In general you have two options to setup SSL/HTTPS support for your server:
In both cases you have to configure keys and (self-signed) certificates for your web server. This guide will briefly explain how to accomplish that for both options.
We will generate a secret key/certificate and store it in a file called a "key store". The certificate is valid for 30 years = 10950 days. The password use for encryption is "secret".
One important issue is the common name (CN) of the certificate. For some reason this is referred to as "first and last name". It should however match the name of the web server, or some browsers like IE will claim the certificate to be invalid although you may have accepted it already.
$ keytool -genkey -alias foo -keyalg RSA -keystore foo.keystore -validity 10950 Enter keystore password: secret Re-enter new password: secret What is your first and last name? [Unknown]: foo.acme.com What is the name of your organizational unit? [Unknown]: Foo What is the name of your organization? [Unknown]: acme corp What is the name of your City or Locality? [Unknown]: Duckburg What is the name of your State or Province? [Unknown]: Duckburg What is the two-letter country code for this unit? [Unknown]: WD Is CN=foo.acme.com, OU=Foo, O=acme corp, L=Duckburg, ST=Duckburg, C=WD correct? [no]: yes Enter key password for <deva> secret (RETURN if same as keystore password): Re-enter new password: secret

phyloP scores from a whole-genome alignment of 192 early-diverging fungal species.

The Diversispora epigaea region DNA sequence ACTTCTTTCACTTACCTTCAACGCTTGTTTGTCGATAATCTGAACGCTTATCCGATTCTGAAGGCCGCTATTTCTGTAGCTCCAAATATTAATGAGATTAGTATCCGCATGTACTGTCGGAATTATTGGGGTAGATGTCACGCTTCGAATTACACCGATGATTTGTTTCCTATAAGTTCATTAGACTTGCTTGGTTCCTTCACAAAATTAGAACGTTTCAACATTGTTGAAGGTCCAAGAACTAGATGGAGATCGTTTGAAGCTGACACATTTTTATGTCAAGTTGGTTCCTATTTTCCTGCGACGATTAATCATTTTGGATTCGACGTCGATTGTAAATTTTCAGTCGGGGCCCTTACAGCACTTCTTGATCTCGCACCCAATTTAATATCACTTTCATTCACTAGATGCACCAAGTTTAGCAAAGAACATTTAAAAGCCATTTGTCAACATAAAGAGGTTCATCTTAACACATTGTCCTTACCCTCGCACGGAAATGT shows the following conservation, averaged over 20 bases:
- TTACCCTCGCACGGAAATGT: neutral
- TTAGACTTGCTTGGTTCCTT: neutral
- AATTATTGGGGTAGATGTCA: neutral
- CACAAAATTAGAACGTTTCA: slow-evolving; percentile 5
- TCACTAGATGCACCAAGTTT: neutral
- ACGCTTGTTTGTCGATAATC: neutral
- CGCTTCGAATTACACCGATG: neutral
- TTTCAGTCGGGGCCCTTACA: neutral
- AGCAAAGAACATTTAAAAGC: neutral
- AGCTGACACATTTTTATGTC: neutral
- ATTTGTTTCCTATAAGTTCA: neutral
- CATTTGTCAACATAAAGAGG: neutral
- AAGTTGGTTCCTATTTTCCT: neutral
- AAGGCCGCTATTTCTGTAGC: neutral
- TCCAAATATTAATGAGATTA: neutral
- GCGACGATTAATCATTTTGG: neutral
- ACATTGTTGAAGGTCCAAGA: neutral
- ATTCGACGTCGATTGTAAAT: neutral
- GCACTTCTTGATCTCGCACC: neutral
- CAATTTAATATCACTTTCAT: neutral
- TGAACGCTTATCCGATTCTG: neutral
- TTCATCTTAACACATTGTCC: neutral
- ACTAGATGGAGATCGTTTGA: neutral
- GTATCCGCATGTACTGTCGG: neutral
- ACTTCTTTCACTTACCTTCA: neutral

Again we will generate a private key and a self-signed certificate. Additionally, you can also export the certificate to a pkcs12 format file.
You can import it into the Windows certificate storage if you have problems with the Internet Explorer.
The above example assumes that you have configured JBoss to use the standard ports 80 (HTTP) and 443 (HTTPS). Accesses to the HTTP port will be redirected HTTPS.